In 1859, the city of Montreal was expanding rapidly outside the original suburbs that surrounded the old town. The territory of the current city center is then subdivided and built.
John William Dawson, geologist and principal of McGill College (later to become McGill University in 1885), examines finds made by workers in a sand pit located in front of the entrance to the establishment, in what is today the quadrangle. bounded by the Sherbrooke, Metcalfe, de Maisonneuve and Mansfield tracks.
Numerous remains are collected there in jumble, mainely pottery, but also bone and stone tools, baked clay pipes, traces of hearths, animal bones and even human burials. Intrigued, Dawson recognizes the remains of a Native American village dating from before French settlers settled in the St. Lawrence Valley.
Unfortunately, archaeological science was only embryonic at the time of Dawson, and no excavation was carried out at the site. No plan, no survey has been made. And since then, the place of the finds has been completely obliterated by the construction of skyscrapers. Consequently, this site is still very little understood, even though it is despite everything the first archaeological site recognized as such and examined under scientific gaze in Quebec.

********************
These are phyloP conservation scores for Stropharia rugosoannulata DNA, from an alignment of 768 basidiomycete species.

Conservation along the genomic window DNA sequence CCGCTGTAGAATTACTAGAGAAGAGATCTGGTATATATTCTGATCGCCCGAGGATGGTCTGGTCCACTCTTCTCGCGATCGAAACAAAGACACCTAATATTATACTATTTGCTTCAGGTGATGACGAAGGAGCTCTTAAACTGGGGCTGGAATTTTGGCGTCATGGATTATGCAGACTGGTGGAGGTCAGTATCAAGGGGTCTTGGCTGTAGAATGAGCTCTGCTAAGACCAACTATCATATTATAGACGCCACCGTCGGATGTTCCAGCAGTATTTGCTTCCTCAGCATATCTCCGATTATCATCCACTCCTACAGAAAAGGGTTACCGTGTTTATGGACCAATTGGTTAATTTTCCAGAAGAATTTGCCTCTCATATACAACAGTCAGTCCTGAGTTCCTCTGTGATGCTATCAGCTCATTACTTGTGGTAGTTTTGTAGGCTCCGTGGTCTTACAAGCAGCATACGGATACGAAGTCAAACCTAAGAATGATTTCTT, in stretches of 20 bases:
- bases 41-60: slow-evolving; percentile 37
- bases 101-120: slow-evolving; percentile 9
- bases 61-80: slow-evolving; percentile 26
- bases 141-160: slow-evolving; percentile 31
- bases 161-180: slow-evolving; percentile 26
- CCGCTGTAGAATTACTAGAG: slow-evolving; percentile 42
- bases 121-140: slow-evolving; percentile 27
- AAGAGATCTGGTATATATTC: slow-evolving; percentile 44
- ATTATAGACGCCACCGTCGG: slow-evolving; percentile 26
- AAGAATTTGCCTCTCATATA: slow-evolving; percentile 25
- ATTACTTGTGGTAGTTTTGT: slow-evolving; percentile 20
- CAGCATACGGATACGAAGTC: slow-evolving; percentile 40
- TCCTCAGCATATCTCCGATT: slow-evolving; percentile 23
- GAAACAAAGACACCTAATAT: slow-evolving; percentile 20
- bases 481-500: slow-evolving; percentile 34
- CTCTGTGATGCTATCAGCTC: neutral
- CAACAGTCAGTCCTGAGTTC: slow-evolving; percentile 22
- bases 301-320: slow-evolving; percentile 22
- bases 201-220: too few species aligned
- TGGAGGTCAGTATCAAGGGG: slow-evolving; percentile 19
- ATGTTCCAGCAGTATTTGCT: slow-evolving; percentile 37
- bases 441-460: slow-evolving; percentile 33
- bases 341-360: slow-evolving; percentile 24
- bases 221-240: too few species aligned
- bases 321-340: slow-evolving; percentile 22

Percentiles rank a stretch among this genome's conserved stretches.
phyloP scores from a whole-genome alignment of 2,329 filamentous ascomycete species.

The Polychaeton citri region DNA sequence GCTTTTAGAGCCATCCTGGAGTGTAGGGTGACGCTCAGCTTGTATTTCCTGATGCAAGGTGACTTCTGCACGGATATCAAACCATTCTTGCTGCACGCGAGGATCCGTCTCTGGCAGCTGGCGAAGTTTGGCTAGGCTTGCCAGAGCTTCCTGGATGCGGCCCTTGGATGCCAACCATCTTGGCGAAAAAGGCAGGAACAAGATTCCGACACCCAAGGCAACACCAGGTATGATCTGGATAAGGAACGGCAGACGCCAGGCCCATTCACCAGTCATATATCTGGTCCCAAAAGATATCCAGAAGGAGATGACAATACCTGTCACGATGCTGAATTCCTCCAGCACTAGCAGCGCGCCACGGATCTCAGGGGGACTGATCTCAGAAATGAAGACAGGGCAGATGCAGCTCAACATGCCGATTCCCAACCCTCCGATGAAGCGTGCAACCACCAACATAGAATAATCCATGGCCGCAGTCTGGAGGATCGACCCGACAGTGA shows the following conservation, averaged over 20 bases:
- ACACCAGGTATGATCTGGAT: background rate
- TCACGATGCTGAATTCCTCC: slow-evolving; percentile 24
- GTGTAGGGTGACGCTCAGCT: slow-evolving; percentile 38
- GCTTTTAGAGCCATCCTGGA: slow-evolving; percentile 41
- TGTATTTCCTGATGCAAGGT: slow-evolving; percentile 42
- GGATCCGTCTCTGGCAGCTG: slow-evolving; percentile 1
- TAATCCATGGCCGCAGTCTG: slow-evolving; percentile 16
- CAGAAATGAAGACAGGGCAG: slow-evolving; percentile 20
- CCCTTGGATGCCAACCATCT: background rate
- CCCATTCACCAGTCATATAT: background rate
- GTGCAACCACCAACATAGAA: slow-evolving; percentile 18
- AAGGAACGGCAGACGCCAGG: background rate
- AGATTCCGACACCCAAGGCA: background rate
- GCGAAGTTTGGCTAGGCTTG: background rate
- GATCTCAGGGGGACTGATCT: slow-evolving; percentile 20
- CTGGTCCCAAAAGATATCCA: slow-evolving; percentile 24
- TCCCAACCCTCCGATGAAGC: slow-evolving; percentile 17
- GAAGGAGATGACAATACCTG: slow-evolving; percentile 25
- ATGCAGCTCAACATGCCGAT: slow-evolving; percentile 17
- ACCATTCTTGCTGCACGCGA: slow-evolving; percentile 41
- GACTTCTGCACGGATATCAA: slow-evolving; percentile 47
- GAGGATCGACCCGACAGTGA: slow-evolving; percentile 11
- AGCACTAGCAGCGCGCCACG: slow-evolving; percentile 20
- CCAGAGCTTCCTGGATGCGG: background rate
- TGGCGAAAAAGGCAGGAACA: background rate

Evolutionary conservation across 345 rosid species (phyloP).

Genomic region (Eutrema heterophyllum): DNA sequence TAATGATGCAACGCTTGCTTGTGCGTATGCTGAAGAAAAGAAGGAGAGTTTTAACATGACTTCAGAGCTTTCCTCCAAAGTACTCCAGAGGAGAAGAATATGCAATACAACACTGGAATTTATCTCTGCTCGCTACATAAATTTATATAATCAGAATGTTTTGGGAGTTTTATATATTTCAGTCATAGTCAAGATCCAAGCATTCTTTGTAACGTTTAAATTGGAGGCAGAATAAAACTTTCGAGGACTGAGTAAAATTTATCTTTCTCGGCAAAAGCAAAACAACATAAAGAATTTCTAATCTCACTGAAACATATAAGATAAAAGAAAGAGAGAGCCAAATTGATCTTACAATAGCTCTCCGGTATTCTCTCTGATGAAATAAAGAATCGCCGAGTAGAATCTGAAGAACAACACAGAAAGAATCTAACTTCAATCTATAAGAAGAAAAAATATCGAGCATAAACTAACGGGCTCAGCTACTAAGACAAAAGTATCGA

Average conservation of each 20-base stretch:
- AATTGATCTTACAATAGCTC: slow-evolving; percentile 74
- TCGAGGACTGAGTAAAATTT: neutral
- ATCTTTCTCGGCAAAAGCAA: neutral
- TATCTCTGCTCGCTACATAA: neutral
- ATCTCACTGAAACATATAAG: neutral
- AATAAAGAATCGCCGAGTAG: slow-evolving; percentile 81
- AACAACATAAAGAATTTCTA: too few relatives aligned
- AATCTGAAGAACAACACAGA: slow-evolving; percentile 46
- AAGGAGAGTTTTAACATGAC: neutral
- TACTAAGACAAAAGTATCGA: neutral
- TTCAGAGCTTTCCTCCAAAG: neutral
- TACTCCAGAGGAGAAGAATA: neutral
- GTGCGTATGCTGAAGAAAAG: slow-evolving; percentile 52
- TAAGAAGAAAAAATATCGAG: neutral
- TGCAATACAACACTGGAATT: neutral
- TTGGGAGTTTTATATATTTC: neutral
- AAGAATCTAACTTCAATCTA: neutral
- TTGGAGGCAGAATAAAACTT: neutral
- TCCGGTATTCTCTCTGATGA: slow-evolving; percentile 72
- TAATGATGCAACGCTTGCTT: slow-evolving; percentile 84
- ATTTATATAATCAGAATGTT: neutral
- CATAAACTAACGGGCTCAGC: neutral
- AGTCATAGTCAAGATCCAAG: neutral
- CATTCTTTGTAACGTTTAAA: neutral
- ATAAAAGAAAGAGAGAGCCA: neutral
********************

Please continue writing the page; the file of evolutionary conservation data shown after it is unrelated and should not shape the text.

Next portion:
The advancement of knowledge in archeology during the twentieth century and an analysis of old collections carried out during the 1960s have enabled us to confirm that it is a village occupied shortly before the arrival of the French but , even today, it is still not possible to associate the Dawson site with certainty with Hochelaga. Dawson speculated that it could be Hochelaga, the village of the Iroquoians of the St.Lawrence, visited in the fall of 1535 by Jacques Cartier on his second journey.
During the summer and fall 2016, construction was carried out on Sherbrooke Street as part of a redevelopment for the city’s 375th anniversary celebrations. At the intersection of Peel Street, archaeologists have found ancient, undisturbed soils only about two feet from the surface of the roadway, and to their delight, they found that they contain contemporary remains of the Dawson site.
Emergency excavations were then undertaken and, for the first time in 150 years, new data was collected on the Dawson site. This is a unique opportunity to take a modern scientific look at this place. For example, radiocarbon dating seems to place this site around the beginning of the 15th century, a little over a century before Cartier moved to Hochelaga, and studies of the charred residues preserved on the pottery show that the inhabitants of the site Dawson ate a lot of fish.
We will probably not be able to prove that it is Hochelaga, but we will update our knowledge of the ways of life in what remains, to this day, the only village of the St.Lawrence Iroquoians found on the island of Montreal. This is what really motivates archaeologists.